Divorce No. 7 for Producer Robert Evans
Evans and White O'Gara
Roger Karnbad/Celebrity Photo
Famed Hollywood producer Robert Evans, 75, has reached the end of another happily ever after.
His seventh wife, Victoria White O'Gara, is seeking to end their marriage after less than a year, citing irreconcilable differences in documents filed June 16 at Los Angeles Superior Court.
Evans, a former actor and subject of the 2002 documentary The Kid Stays in the Picture (based on his memoir of the same name), headed Paramount Pictures from 1966-74. His film slate there included such landmarks as Rosemary's Baby, Love Story and The Godfather.
Later, as an independent producer, he was responsible for movies including Chinatown and The Cotton Club.
Evans met White O'Gara, a 43-year-old socialite and former model, in November 2004 at a screening for the 30th anniversary of Chinatown. The wed in Cabo San Lucas the following August.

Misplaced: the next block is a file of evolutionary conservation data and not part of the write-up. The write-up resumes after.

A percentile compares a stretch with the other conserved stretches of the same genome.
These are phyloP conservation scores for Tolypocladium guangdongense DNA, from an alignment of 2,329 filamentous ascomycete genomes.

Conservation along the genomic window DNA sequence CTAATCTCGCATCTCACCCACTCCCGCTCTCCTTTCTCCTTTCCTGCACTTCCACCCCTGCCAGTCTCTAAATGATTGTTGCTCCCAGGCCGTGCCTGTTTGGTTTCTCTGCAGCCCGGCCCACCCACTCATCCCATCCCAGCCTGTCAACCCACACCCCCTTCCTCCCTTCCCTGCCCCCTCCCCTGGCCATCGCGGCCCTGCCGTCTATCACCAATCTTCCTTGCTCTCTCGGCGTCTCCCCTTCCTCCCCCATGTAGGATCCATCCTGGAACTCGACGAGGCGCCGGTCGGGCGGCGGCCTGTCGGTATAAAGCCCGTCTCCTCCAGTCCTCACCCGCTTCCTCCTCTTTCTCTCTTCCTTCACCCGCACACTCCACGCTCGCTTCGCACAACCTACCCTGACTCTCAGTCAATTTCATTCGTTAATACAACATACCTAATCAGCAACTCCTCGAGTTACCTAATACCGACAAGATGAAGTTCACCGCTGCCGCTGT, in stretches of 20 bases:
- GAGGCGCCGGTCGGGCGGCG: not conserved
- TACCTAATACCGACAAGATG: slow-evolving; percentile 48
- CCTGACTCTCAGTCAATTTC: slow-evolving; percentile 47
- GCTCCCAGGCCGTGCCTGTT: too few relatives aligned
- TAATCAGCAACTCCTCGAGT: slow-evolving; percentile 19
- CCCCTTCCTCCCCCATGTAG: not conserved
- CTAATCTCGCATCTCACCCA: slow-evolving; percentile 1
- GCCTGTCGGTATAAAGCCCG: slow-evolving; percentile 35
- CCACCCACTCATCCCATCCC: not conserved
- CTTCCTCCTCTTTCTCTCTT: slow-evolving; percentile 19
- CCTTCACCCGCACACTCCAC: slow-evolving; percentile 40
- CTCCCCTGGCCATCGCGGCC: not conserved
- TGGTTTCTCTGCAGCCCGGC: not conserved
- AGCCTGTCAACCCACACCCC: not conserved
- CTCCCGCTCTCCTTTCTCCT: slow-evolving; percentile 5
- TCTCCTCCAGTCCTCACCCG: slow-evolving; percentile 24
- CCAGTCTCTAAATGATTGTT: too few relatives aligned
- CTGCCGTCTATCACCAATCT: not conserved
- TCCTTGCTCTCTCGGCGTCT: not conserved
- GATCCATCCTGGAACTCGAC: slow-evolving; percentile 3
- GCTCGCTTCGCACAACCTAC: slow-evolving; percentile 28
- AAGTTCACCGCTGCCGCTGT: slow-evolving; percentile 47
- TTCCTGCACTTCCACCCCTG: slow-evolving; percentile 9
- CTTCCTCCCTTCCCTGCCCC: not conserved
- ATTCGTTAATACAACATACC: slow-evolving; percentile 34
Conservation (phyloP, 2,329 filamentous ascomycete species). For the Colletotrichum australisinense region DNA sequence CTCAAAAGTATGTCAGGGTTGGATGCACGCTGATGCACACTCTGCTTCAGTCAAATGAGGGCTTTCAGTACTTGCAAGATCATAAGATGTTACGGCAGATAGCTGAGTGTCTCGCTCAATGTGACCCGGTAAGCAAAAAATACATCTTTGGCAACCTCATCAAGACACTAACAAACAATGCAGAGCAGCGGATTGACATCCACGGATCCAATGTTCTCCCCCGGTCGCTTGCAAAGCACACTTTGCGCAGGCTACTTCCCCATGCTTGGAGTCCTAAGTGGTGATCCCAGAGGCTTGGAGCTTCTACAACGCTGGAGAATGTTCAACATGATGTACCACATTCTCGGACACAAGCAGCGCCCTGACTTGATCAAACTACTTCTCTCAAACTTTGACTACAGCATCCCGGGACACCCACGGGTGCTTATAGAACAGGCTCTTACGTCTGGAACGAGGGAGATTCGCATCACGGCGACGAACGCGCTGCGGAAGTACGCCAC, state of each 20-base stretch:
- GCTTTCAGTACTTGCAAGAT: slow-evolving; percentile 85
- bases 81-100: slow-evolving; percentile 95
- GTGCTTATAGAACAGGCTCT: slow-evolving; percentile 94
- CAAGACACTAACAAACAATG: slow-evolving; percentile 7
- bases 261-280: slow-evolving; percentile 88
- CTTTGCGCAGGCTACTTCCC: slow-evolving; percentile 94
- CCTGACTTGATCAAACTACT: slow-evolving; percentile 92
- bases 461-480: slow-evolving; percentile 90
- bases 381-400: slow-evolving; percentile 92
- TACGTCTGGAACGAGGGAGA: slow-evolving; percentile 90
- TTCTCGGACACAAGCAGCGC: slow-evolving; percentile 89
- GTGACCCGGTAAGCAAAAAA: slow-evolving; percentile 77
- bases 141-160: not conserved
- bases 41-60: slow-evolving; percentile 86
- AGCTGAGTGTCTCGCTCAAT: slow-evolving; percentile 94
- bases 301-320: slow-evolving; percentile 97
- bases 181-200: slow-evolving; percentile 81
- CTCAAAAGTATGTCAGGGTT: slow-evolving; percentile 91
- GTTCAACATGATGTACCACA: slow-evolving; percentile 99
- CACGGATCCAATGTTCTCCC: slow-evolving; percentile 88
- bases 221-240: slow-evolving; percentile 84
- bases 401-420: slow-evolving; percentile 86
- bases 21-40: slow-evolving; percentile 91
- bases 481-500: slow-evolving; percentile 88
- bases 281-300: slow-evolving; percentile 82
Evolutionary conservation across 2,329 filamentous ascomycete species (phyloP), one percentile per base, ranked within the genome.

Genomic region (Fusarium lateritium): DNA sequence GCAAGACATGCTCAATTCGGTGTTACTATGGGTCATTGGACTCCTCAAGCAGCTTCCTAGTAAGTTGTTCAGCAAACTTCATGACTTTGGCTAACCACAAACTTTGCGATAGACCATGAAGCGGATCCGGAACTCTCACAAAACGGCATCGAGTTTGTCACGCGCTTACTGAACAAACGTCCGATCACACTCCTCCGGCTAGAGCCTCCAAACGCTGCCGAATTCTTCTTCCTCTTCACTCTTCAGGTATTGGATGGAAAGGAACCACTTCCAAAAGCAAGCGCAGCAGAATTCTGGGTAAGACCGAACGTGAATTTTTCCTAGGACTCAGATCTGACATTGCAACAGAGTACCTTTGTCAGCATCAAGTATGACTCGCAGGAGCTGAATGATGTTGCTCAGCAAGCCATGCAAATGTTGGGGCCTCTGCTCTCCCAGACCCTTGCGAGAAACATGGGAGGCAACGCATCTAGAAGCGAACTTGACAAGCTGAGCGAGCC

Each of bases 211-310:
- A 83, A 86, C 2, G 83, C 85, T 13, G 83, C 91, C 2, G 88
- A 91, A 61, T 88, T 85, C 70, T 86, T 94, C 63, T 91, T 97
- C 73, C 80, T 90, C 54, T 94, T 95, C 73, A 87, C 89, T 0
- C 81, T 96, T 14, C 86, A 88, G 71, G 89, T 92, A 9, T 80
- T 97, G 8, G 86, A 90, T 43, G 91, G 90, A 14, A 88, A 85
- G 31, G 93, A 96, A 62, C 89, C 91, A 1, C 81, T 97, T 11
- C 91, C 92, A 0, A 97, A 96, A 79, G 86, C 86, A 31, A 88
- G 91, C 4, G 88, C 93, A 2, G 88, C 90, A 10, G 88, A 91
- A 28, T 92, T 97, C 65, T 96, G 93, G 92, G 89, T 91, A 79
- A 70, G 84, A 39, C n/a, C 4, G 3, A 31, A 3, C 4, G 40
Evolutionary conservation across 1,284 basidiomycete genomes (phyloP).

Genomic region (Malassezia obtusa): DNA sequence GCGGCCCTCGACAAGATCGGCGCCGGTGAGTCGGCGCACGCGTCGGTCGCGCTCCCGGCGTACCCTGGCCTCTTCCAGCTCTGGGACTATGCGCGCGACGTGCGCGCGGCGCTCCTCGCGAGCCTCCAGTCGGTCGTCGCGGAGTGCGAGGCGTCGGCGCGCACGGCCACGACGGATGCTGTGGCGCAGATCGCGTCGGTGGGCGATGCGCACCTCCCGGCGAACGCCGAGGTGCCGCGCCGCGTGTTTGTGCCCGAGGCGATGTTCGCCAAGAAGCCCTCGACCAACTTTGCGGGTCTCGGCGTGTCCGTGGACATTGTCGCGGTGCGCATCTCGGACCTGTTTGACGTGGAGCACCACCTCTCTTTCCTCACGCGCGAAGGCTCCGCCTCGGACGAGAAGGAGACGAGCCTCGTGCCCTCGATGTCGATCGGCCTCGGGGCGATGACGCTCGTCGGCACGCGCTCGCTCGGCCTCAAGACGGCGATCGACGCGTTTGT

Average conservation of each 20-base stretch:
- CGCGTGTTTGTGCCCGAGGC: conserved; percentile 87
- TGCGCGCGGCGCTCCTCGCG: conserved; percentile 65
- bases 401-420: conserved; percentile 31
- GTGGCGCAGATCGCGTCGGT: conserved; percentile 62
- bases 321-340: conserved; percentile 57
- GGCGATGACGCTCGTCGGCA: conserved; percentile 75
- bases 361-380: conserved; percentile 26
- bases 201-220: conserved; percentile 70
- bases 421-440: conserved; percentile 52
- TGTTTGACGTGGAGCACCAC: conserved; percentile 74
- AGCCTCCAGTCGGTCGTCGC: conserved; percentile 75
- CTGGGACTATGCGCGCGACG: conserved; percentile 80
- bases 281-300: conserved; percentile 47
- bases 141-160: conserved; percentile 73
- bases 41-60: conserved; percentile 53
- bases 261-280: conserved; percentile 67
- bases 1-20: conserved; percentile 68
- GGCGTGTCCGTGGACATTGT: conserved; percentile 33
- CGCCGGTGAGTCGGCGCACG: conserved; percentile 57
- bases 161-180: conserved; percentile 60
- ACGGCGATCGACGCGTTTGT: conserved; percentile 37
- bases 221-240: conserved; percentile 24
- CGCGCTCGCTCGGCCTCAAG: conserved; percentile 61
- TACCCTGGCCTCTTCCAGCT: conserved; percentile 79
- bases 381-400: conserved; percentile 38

That month, Evans told Time of his new bride: "She's the only girl I've ever married who's not an actress or an aspiring actress, and you have no idea what a pleasure that is."
He was previously married to actress Sharon Hugueny (from 1961-62), actress Camilla Sparv (1963-65), actress Ali McGraw (1969-72), former Miss America Phyllis George (1977-78) and former Versace model Leslie Ann Woodward (2002-04). Those unions all ended in divorce, and Evans's nine-day 1998 marriage to actress Catherine Oxenberg was annulled.
White O'Gara had been wed twice before Evans, first to the late British industrialist Lord Gordon White, who was 40 years her senior and worth an estimated $400 million. They were married for three years before he died in 1995. Eighteen months later, she wed California Rolls-Royce dealer Tom O'Gara, whom she divorced after six years.
White O'Gara has asked for a repeal of the court's ability to award Evans spousal support.
Perhaps she should have seen the writing on the wall early on: Evans proposed to her with a framed black-and-white photo of her and Sir White, with Evans's face pasted on White's body.
That way, Evans explained to Time, she could "have us both at her bedside at night."